5 Myths About Online Classes

torn paper revealing the text 5 myths about online classes

You don’t need to have any experience with computers to take an online course.

While you don’t have to be a computer expert to take an online course, you will need to have a basic knowledge of computers. If you are considering taking a course online, first ask yourself the following questions:

  • Are you comfortable using a computer on a daily basis?
  • Do you have regular, reliable access to a computer? How about to an alternate computer should something happen to your primary?
  • Do you have good written communication skills?
  • Do you know how to open your UALR email? Can you compose an email message and upload/download attachments?
  • How are your word processing skills? Do you know how to format a document including font sizing, line spacing, and adding footnotes, headers and footers? Do you know how to cut, copy and paste text within a single file and from one document to another?
  • How much do you know about file formats and saving files in different formats?
  • Do you know how to install and uninstall software on your computer?
  • Do you know how to find out which operating system you are using? Which Internet browser?
  • Do you know how to use the Internet? Do you know how to find online resources appropriate for research purposes?
  • Are you comfortable troubleshooting your computer when errors arise?

The good news is most of these skills can easily be learned online or on campus through the IT Services Student Computer Lab located on the first floor of the Ottenheimer Library in room LIB 104. Also see the additional resources section at the end of this article for a list of helpful websites.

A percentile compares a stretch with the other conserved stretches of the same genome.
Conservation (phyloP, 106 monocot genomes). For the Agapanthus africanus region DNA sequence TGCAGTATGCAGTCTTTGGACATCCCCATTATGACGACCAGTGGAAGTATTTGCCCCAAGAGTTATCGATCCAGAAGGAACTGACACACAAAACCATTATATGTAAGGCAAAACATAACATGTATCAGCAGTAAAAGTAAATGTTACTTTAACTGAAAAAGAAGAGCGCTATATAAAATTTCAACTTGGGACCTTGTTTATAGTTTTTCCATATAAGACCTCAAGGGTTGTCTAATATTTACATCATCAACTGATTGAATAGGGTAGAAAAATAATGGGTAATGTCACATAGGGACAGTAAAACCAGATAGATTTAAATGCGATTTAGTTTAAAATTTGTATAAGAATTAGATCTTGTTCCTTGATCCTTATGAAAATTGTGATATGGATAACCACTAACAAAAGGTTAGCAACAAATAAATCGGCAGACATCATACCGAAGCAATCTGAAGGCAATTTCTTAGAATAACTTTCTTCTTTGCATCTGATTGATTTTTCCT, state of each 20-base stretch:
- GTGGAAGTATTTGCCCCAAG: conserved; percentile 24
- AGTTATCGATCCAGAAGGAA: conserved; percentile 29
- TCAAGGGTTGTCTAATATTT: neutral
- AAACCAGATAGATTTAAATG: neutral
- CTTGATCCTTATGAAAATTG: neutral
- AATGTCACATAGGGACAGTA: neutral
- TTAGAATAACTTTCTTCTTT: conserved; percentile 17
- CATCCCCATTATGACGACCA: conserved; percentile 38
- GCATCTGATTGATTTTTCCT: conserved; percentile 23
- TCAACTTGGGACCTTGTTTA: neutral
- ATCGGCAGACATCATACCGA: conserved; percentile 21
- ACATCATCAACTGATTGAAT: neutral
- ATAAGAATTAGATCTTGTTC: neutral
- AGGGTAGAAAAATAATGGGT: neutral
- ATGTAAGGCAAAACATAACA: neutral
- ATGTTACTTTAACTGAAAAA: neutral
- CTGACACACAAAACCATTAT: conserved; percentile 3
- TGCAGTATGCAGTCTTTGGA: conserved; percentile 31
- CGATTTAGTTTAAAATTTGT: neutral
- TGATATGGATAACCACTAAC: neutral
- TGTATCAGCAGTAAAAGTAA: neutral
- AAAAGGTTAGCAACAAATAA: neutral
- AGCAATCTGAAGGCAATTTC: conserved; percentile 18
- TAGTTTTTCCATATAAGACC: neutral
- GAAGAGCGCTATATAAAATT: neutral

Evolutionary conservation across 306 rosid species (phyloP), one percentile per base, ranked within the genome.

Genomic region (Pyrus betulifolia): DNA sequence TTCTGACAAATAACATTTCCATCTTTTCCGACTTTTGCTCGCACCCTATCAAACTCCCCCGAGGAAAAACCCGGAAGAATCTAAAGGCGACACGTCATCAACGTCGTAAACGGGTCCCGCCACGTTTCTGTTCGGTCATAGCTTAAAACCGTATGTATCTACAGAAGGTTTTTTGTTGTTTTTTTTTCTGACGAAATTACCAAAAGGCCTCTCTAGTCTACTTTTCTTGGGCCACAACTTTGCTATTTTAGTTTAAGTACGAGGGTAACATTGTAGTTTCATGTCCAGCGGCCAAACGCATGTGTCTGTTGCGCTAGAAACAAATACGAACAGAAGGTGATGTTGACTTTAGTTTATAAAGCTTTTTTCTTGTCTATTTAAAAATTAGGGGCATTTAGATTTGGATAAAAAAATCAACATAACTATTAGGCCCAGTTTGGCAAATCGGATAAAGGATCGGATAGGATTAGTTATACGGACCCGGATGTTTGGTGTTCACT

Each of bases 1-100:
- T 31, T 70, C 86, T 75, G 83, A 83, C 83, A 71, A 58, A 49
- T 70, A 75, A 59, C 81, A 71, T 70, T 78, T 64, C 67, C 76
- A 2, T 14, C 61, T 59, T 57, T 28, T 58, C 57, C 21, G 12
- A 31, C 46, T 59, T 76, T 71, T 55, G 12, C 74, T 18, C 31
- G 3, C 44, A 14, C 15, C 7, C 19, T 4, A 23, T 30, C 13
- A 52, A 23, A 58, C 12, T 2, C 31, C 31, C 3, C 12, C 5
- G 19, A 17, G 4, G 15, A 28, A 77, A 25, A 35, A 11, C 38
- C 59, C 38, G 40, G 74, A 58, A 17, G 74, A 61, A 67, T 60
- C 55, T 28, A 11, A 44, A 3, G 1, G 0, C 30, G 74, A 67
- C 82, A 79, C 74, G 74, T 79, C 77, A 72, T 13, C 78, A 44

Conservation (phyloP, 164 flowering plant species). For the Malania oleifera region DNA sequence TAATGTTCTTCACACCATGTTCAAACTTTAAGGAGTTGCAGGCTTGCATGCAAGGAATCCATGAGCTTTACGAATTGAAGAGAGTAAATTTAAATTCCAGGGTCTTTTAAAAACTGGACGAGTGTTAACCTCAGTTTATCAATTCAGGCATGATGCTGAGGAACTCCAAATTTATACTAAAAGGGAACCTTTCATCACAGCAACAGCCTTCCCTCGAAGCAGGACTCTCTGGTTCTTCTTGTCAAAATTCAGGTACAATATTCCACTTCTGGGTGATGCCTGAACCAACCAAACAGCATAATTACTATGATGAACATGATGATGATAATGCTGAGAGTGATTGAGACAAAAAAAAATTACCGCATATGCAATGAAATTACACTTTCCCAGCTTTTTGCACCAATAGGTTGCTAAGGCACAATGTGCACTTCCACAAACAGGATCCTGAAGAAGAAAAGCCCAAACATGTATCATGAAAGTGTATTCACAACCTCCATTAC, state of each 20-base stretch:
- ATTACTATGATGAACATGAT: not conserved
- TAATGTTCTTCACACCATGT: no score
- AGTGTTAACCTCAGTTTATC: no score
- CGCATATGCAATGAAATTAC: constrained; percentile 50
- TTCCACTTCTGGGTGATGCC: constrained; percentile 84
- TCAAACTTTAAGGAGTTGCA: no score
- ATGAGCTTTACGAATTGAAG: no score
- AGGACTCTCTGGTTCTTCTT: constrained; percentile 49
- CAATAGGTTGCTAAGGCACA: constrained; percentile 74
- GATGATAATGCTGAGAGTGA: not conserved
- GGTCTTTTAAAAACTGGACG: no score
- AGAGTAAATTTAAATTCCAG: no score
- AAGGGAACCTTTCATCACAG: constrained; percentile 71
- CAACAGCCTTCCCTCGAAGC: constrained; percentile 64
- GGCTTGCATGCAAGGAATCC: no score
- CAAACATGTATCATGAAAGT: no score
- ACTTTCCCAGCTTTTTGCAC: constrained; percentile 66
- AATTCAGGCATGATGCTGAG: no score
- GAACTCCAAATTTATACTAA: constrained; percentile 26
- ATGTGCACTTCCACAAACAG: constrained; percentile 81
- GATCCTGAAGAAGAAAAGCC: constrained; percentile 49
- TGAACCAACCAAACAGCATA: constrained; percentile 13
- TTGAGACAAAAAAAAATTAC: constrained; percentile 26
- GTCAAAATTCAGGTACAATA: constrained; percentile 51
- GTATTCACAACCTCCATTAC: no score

Online courses are easier (or harder) than traditional courses.

The truth is online courses are really no different than courses held on campus. The only difference is the environment in which the course material is delivered. Once you understand how to navigate the Blackboard environment, the rest is just a matter of time management. If you are considering taking an online course for the first time, it might be helpful to talk with someone that has already taken an online class.

For more information about navigating UALR’s Blackboard system, please visit the tutorials section.

It’s less time intensive than a traditional course.

A lot of students have the misconception that because a course is online, they can complete their online assignments whenever they have some free time. Unfortunately, this approach leaves a lot of students struggling at the last minute to get assignments completed. Online courses are the same as traditional courses in that they require time spent “outside of class” to get everything done.

The best way to approach on online course is to schedule time like you would a face-to-face course. If you schedule several hours throughout the week dedicated to completing assignments for your online courses, you’ll find that the work is done in a timely manner without becoming overwhelming.

Online courses are just online textbooks.

Online courses are more than just text. There are a variety of tools in Blackboard that encourage peer-to-peer and student/teacher interactions including discussion boards, journals, blogs and wikis. Also, a lot of instructors use audio, video and web conferencing tools to engage and communicate with students.

It’s okay to be causal or informal in an online course.

Whether you are attending a class on campus or online, you must remember that you are communicating in an academic setting and should conduct yourself in a professional manner. This applies to all online correspondences related to your course from papers to emails and discussion postings.

It is inappropriate to communicate in your online course the same way you may communicate other places online. Avoid the use of text speak, poor grammar and/or spelling, and foul language.

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